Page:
I wasn’t going to do a 1 year what did we learn post for the Japan Quake, mostly because I did a what did we learn for this quake already. Seismology is like any other science a never ending learning experience with progress in fits and starts so one year anniversaries are somewhat pointless.
But we have learned a lot from this quake and many others over the last year. Some of those things are:
- we don’t know nearly as much as we once thought we did. We have been thinking for years we knew how this fault, and others would react. Obviously we were wrong.
- this type of fault can make quakes hundreds of times more powerful than we thought, all of our planning and building codes are out of date because these large events can happen a lot more often than we thought. These faults are all over.
- even discounting aftershocks there are earthquake storms and they are common.
- if you feel a quake and are near the sea forget everything else and everyone else and run for high ground, or be one of the thousands who will die. Give everyone else a warning, grab your kids if you can and run. (If you can, leave where you were in a safe state, but 5 minutes of making stuff safe and you are dead.)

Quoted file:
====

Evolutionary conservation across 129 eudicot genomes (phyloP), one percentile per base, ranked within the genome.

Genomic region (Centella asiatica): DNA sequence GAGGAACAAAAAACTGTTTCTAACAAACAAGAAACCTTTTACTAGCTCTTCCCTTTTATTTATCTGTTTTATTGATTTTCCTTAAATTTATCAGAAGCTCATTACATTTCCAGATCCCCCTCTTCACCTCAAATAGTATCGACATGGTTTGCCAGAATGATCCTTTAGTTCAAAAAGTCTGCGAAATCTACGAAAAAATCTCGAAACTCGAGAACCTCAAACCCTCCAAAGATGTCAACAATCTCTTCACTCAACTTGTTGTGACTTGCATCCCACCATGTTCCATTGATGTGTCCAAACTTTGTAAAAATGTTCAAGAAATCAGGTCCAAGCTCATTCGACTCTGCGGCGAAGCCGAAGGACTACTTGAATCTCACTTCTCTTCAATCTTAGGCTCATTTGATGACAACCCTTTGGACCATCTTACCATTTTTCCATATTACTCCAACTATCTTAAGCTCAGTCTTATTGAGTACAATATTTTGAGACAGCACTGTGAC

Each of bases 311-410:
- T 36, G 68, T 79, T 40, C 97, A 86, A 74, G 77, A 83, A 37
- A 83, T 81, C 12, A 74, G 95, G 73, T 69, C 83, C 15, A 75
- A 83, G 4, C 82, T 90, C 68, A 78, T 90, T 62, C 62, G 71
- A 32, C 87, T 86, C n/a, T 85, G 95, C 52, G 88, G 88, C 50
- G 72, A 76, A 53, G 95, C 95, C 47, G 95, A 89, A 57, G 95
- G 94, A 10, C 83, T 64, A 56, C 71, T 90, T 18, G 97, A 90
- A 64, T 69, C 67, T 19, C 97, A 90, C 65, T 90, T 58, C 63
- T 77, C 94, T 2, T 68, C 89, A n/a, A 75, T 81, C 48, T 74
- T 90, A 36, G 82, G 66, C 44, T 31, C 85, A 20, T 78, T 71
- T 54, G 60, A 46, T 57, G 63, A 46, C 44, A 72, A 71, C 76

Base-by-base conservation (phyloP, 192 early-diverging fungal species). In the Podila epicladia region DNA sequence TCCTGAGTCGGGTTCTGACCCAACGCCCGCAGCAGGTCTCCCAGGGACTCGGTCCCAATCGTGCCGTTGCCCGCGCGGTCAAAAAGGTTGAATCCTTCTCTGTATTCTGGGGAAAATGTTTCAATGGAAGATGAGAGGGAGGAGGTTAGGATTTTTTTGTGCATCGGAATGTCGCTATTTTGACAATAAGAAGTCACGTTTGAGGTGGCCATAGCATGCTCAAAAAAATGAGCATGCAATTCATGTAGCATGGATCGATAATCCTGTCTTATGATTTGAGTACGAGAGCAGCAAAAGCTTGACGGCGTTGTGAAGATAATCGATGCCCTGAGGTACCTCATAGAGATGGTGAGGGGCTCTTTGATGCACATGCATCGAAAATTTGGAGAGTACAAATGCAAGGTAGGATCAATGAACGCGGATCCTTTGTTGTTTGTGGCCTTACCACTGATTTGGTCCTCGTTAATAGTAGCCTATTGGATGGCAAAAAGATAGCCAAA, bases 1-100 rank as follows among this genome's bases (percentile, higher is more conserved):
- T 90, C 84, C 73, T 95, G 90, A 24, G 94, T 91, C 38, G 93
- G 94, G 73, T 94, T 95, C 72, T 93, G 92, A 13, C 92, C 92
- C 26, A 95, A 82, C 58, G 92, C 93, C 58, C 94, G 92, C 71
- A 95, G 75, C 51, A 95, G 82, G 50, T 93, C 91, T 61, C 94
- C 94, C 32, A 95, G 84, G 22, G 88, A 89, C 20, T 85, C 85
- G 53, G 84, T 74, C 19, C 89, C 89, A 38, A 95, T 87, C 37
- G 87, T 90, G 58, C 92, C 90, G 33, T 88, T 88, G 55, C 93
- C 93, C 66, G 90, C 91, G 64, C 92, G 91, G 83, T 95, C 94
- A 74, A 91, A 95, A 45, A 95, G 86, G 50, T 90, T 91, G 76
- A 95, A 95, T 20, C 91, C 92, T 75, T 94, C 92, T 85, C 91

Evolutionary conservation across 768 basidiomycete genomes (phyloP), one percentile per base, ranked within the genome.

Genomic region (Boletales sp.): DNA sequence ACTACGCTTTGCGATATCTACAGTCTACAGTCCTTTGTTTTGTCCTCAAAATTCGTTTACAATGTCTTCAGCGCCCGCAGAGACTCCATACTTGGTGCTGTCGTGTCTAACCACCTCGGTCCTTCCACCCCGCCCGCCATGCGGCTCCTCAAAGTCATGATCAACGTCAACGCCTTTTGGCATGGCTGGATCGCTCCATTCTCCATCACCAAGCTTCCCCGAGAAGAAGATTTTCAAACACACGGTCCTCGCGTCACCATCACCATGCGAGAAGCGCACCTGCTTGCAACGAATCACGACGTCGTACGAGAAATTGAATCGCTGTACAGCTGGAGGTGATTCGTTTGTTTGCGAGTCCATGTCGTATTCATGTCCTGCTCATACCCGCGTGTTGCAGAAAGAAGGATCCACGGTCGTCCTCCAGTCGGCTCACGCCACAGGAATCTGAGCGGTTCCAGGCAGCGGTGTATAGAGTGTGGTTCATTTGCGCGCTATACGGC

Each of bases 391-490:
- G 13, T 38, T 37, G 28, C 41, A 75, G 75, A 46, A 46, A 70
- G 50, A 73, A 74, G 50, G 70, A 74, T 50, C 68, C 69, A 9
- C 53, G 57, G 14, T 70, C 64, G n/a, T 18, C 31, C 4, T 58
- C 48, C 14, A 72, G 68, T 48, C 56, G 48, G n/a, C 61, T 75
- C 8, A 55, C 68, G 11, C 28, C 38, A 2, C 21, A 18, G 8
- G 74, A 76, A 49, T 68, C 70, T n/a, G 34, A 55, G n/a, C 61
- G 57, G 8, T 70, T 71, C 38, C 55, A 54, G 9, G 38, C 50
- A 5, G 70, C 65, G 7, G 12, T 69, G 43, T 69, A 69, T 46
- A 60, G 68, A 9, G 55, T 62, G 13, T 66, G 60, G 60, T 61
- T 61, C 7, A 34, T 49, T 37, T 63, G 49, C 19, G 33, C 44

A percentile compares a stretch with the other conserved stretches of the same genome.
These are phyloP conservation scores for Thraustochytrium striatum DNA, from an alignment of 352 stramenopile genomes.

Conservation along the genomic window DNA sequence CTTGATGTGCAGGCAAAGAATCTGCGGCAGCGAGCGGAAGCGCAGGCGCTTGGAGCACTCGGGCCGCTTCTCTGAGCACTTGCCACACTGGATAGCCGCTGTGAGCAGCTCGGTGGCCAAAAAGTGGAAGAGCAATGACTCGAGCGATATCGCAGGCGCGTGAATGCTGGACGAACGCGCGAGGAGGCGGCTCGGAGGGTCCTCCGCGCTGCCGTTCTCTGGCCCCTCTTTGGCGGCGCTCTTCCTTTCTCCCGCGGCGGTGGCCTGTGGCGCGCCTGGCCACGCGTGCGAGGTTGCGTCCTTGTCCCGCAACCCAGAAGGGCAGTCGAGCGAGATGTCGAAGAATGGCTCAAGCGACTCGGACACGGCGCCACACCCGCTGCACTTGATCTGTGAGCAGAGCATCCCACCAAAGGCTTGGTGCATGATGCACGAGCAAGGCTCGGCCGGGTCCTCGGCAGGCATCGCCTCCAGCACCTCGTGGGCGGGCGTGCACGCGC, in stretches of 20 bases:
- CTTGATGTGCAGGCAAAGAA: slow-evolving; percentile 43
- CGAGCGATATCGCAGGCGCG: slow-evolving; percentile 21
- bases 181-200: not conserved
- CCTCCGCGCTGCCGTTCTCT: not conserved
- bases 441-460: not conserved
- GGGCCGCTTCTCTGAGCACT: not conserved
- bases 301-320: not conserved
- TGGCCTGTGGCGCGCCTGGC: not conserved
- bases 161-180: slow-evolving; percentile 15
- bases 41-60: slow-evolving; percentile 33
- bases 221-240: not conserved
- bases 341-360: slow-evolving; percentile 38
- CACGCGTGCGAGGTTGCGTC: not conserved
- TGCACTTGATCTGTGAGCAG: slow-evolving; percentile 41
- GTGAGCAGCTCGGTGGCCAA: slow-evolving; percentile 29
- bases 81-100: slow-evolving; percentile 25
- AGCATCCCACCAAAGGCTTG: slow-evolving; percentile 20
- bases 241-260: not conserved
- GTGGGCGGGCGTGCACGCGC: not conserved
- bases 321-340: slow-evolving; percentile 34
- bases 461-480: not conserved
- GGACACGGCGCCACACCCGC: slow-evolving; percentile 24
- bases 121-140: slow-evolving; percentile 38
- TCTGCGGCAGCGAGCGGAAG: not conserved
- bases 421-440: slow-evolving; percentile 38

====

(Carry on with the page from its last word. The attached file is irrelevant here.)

- between tsunamis and rising sea levels building in the area within 20 meters of sea level should be banned.
- the fault moved a lot further faster than was thought possible and the deformation of the plate is more than we thought transferring more stress to other parts of the fault then we thought they could take.
We are learning more all the time. With newer and more instrumentation, expeditions like the ship Japan is sending to drill into the fault and better and more GPS stations showing deformation of the plates. So we will continue to learn and continue to watch as these quakes happen and let you know what is happening and why.
Today’s big news for me was the Santorini volcano is getting ready to erupt again, not Atlantis burying scale but still a big eruption and probably you don’t want to be on a cruise ship watching it. The ground deformation is the biggest that the people watching have seen. Should be fun to watch.
- Japan Marks Quake and Tsunami Anniversary (the2012scenario.com)
- The Internet Remembers the Japan Quake, Tsunami Anniversary (mashable.com)